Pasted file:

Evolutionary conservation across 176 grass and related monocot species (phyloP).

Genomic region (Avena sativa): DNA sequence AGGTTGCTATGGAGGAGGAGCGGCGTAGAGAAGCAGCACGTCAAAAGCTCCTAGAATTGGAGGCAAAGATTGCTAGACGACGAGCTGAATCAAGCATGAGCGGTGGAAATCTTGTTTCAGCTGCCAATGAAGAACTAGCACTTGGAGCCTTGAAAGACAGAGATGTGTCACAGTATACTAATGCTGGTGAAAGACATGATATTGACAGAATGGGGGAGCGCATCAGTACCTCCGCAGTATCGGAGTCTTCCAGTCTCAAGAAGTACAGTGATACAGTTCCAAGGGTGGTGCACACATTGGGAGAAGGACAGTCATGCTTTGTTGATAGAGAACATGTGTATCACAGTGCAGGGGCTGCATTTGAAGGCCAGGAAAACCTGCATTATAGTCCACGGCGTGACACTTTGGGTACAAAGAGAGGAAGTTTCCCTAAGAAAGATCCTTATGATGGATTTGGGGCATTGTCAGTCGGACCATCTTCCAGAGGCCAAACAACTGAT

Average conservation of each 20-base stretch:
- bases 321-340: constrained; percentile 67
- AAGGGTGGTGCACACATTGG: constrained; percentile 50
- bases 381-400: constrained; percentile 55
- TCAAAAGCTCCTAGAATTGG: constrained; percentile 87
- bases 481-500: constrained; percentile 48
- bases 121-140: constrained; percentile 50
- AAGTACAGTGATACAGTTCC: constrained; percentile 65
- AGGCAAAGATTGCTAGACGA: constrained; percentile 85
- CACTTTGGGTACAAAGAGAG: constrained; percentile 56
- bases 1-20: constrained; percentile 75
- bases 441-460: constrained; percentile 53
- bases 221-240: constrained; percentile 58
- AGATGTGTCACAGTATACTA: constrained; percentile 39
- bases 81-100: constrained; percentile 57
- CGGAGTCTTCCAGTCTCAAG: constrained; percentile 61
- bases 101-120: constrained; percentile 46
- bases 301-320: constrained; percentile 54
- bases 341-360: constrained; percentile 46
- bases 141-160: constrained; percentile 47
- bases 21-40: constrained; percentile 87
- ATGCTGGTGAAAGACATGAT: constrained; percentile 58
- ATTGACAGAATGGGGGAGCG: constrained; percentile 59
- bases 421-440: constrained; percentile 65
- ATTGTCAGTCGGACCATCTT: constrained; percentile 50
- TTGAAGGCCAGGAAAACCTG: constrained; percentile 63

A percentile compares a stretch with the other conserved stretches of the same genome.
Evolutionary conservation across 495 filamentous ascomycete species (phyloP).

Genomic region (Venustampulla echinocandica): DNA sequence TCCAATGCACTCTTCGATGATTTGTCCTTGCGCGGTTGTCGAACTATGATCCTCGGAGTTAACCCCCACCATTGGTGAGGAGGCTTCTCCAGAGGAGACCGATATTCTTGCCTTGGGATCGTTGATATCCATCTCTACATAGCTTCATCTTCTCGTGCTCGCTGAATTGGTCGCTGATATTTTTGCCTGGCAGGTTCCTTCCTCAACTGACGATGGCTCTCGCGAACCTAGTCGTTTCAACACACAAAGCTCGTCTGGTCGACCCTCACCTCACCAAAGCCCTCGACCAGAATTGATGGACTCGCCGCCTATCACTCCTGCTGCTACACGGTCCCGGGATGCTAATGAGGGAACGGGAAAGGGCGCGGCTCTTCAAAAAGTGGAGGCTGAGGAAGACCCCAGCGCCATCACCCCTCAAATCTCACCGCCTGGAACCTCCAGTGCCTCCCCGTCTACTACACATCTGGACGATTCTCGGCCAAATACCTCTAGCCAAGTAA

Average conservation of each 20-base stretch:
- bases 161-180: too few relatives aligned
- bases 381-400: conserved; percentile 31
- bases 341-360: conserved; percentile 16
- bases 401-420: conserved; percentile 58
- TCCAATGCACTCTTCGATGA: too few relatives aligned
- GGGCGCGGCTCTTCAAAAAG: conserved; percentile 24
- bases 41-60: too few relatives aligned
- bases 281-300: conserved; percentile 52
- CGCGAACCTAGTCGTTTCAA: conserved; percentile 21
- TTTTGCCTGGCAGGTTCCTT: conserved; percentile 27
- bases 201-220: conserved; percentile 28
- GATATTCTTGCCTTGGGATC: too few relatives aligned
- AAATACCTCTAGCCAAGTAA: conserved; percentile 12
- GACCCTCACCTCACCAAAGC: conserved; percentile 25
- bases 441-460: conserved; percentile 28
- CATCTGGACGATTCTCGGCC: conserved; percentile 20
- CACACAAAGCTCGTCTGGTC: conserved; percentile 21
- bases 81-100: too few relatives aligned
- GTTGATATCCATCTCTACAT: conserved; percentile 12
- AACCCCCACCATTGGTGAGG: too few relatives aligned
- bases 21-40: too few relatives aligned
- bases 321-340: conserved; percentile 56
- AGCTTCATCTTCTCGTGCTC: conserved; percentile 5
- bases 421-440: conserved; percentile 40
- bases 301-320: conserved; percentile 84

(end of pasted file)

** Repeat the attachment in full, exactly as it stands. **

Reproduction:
Evolutionary conservation across 176 grass and related monocot species (phyloP).

Genomic region (Avena sativa): DNA sequence AGGTTGCTATGGAGGAGGAGCGGCGTAGAGAAGCAGCACGTCAAAAGCTCCTAGAATTGGAGGCAAAGATTGCTAGACGACGAGCTGAATCAAGCATGAGCGGTGGAAATCTTGTTTCAGCTGCCAATGAAGAACTAGCACTTGGAGCCTTGAAAGACAGAGATGTGTCACAGTATACTAATGCTGGTGAAAGACATGATATTGACAGAATGGGGGAGCGCATCAGTACCTCCGCAGTATCGGAGTCTTCCAGTCTCAAGAAGTACAGTGATACAGTTCCAAGGGTGGTGCACACATTGGGAGAAGGACAGTCATGCTTTGTTGATAGAGAACATGTGTATCACAGTGCAGGGGCTGCATTTGAAGGCCAGGAAAACCTGCATTATAGTCCACGGCGTGACACTTTGGGTACAAAGAGAGGAAGTTTCCCTAAGAAAGATCCTTATGATGGATTTGGGGCATTGTCAGTCGGACCATCTTCCAGAGGCCAAACAACTGAT

Average conservation of each 20-base stretch:
- bases 321-340: constrained; percentile 67
- AAGGGTGGTGCACACATTGG: constrained; percentile 50
- bases 381-400: constrained; percentile 55
- TCAAAAGCTCCTAGAATTGG: constrained; percentile 87
- bases 481-500: constrained; percentile 48
- bases 121-140: constrained; percentile 50
- AAGTACAGTGATACAGTTCC: constrained; percentile 65
- AGGCAAAGATTGCTAGACGA: constrained; percentile 85
- CACTTTGGGTACAAAGAGAG: constrained; percentile 56
- bases 1-20: constrained; percentile 75
- bases 441-460: constrained; percentile 53
- bases 221-240: constrained; percentile 58
- AGATGTGTCACAGTATACTA: constrained; percentile 39
- bases 81-100: constrained; percentile 57
- CGGAGTCTTCCAGTCTCAAG: constrained; percentile 61
- bases 101-120: constrained; percentile 46
- bases 301-320: constrained; percentile 54
- bases 341-360: constrained; percentile 46
- bases 141-160: constrained; percentile 47
- bases 21-40: constrained; percentile 87
- ATGCTGGTGAAAGACATGAT: constrained; percentile 58
- ATTGACAGAATGGGGGAGCG: constrained; percentile 59
- bases 421-440: constrained; percentile 65
- ATTGTCAGTCGGACCATCTT: constrained; percentile 50
- TTGAAGGCCAGGAAAACCTG: constrained; percentile 63

A percentile compares a stretch with the other conserved stretches of the same genome.
Evolutionary conservation across 495 filamentous ascomycete species (phyloP).

Genomic region (Venustampulla echinocandica): DNA sequence TCCAATGCACTCTTCGATGATTTGTCCTTGCGCGGTTGTCGAACTATGATCCTCGGAGTTAACCCCCACCATTGGTGAGGAGGCTTCTCCAGAGGAGACCGATATTCTTGCCTTGGGATCGTTGATATCCATCTCTACATAGCTTCATCTTCTCGTGCTCGCTGAATTGGTCGCTGATATTTTTGCCTGGCAGGTTCCTTCCTCAACTGACGATGGCTCTCGCGAACCTAGTCGTTTCAACACACAAAGCTCGTCTGGTCGACCCTCACCTCACCAAAGCCCTCGACCAGAATTGATGGACTCGCCGCCTATCACTCCTGCTGCTACACGGTCCCGGGATGCTAATGAGGGAACGGGAAAGGGCGCGGCTCTTCAAAAAGTGGAGGCTGAGGAAGACCCCAGCGCCATCACCCCTCAAATCTCACCGCCTGGAACCTCCAGTGCCTCCCCGTCTACTACACATCTGGACGATTCTCGGCCAAATACCTCTAGCCAAGTAA

Average conservation of each 20-base stretch:
- bases 161-180: too few relatives aligned
- bases 381-400: conserved; percentile 31
- bases 341-360: conserved; percentile 16
- bases 401-420: conserved; percentile 58
- TCCAATGCACTCTTCGATGA: too few relatives aligned
- GGGCGCGGCTCTTCAAAAAG: conserved; percentile 24
- bases 41-60: too few relatives aligned
- bases 281-300: conserved; percentile 52
- CGCGAACCTAGTCGTTTCAA: conserved; percentile 21
- TTTTGCCTGGCAGGTTCCTT: conserved; percentile 27
- bases 201-220: conserved; percentile 28
- GATATTCTTGCCTTGGGATC: too few relatives aligned
- AAATACCTCTAGCCAAGTAA: conserved; percentile 12
- GACCCTCACCTCACCAAAGC: conserved; percentile 25
- bases 441-460: conserved; percentile 28
- CATCTGGACGATTCTCGGCC: conserved; percentile 20
- CACACAAAGCTCGTCTGGTC: conserved; percentile 21
- bases 81-100: too few relatives aligned
- GTTGATATCCATCTCTACAT: conserved; percentile 12
- AACCCCCACCATTGGTGAGG: too few relatives aligned
- bases 21-40: too few relatives aligned
- bases 321-340: conserved; percentile 56
- AGCTTCATCTTCTCGTGCTC: conserved; percentile 5
- bases 421-440: conserved; percentile 40
- bases 301-320: conserved; percentile 84